The Palisadian-Post presents an homage to Will Rogers’ column, “Will Rogers Says,” with a column by Palisadian Jimmy Dunne—on life in the “greatest town in America.”
Around the day after Labor Day, we all kind of get kicked in the head that we have just about 90 days before the year is winding up—so we better get cooking.
One group dealing with this reality check is the recent college graduates. A lot of ’em have had a summer full of fun, cocktailing it up knowing their school days are in the rear-view mirror.
For many, Labor Day tells ’em “the party’s over.”
I have a special love for this moment in time in life. Getting your first job.
I’m convinced somebody drops cards out of a plane over the Midwest with my name and phone number saying, “When you get to Hollywood, call this guy.”
I set aside between 10 and 11 in the morning on Sundays to sit for an hour with kids dealing with how to navigate this moment.
This time of year is my “busy season.”
I’m forever amazed how we all fork out a ton of money for our kids to go to college, but nobody there ever seems to tell them what to do north of the day they get their dapper diploma.
So that’s why I meet with the kids. We have that talk.
For me, I had two interviews that taught me valuable lessons. Here they are:
‘Networking is Good’
My first job interview in California. I couldn’t have been greener. It was with some short, 80-ish music publisher in an office the size of a closet—on the basement floor smack at the intersection of Hollywood and Vine.
He talked exactly like May West—and he choked down a new pack of Camels every 15 minutes.
He sat in a really big chair so that I was staring up at him the whole time. Kind of like that scene in “Blues Brothers” with the nun.
This really dates me, but I gave him a reel-to-reel tape—it was before cassettes came out. He stuck the songs I gave him on his machine. Puffing away, as he started to listen, I told him he had them playing at “double speed”—sounding like a “Chipmunks” record.
He growled with his May West voice, “That’s how I like it. I get through ’em quicker that way.”
Then he yanked a sheet out of his pre-Viking desk. The sheet had one sentence on it.
He stood up, letting me know how short he was and that our meeting was over. With a cigarette dangling off his lips, he barked, “The ‘Ten Golden Rules of Songwriting.’ Write with somebody famous. If they’re not famous, write their name on it anyways.”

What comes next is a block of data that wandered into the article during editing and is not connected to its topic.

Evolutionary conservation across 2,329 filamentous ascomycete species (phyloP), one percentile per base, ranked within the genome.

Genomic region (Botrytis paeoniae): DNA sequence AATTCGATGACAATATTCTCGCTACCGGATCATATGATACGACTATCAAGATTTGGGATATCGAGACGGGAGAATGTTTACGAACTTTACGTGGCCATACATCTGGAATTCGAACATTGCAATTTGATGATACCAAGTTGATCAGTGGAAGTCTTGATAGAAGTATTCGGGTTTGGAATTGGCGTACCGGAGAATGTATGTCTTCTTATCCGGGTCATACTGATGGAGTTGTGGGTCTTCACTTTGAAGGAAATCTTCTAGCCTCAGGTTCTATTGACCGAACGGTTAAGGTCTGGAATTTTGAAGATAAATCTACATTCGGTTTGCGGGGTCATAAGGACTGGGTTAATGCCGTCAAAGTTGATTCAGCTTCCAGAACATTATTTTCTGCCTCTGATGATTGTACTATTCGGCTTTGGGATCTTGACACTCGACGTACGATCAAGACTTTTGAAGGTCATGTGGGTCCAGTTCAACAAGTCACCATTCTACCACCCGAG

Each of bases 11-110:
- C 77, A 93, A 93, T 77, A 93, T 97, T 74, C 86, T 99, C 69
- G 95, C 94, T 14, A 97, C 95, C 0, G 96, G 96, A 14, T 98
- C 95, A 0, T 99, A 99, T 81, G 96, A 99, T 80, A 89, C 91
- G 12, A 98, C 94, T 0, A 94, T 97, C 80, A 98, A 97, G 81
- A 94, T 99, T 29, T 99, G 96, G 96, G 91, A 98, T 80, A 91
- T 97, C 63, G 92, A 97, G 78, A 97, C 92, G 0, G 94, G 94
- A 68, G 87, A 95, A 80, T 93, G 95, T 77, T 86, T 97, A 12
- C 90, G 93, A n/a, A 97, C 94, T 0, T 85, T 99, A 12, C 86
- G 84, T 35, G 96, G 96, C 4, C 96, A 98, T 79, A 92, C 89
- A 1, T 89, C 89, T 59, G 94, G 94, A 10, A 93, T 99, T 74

‘Give ’Em What They Need’
The dad of this little kid that I taught tennis lessons to in the suburbs of Chicago was a fraternity pal of Garry Marshall at Northwestern college days. Garry Marshall produced “Happy Days” and a bunch of other huge hit shows. The dad got me an interview.
Being a good Midwesterner, I dressed in a suit and tie. It was a boiling hot summer day.
When I walked into Garry Marshall’s office on the Paramount lot, he was sticking this little picture of his new tennis court on the mantle behind his desk.
As I walked in, he mumbled, “I’m never going to play. I got too many shows. I got no life.” He shoved the picture up there.
I knew from the second he sized me up I had no prayer for a job. He barely knew the fraternity brother.
I had zero experience. My only calling card was about a 10-page resume of nonsense running stuff at college in Kentucky.
On my way out of his office, I passed this kid in his 20s sitting in the secretary’s office. He was next in. The only thing I remember about him was he had a garden full of zits on his face. He muttered as I passed by, “Nice outfit.”
I looked at the kid, and just out of spite, I turned around and walked right back into Mr. Marshall’s office. Mr. Marshall was already on the phone.
“Excuse me,” I said. “I can give you something nobody on the Paramount lot can give you.”
With a nickel of fascination, he told the guy he’d call him back in 20 seconds.
Garry condescendingly said, “And what would that be?”
“I can give you a life,” I said. “I’ll see you at your tennis court this Saturday at 10 in the morning. I’ll give you a 55-minute tennis lesson, and you’ll give me a five-minute writing lesson.”
He looked at me. Came around his desk. Stuck out his hand and said, “See you Saturday.”
That Saturday, I gave him the tennis lesson, and he gave me a five-minute writing lesson. The next week, 10 minutes of writing. A couple of weeks later, it was raining—but he said to come to his house anyways. We sat at his kitchen table for hours—giving his advice about the magic of “story.”
He gave me a “gopher” job, and that job sprouted into all kinds of writing and producing opportunities. He was a mentor for me my whole life about way more than show business.
Back to Garry’s theme—the art of story. I know one story he played a big role in. Mine.
All I did was listen to what he needed.
It’s funny how job interviews, marriage, children, friends …
Sure is at the heart of it all.
Jimmy Dunne is modern-day Renaissance Man; a hit songwriter (28 million hit records), screenwriter/producer of hit television series, award-winning author, an entrepreneur—and a Palisadian “Citizen of the Year.” You can reach him at firstname.lastname@example.org or jimmydunne.substack.com.
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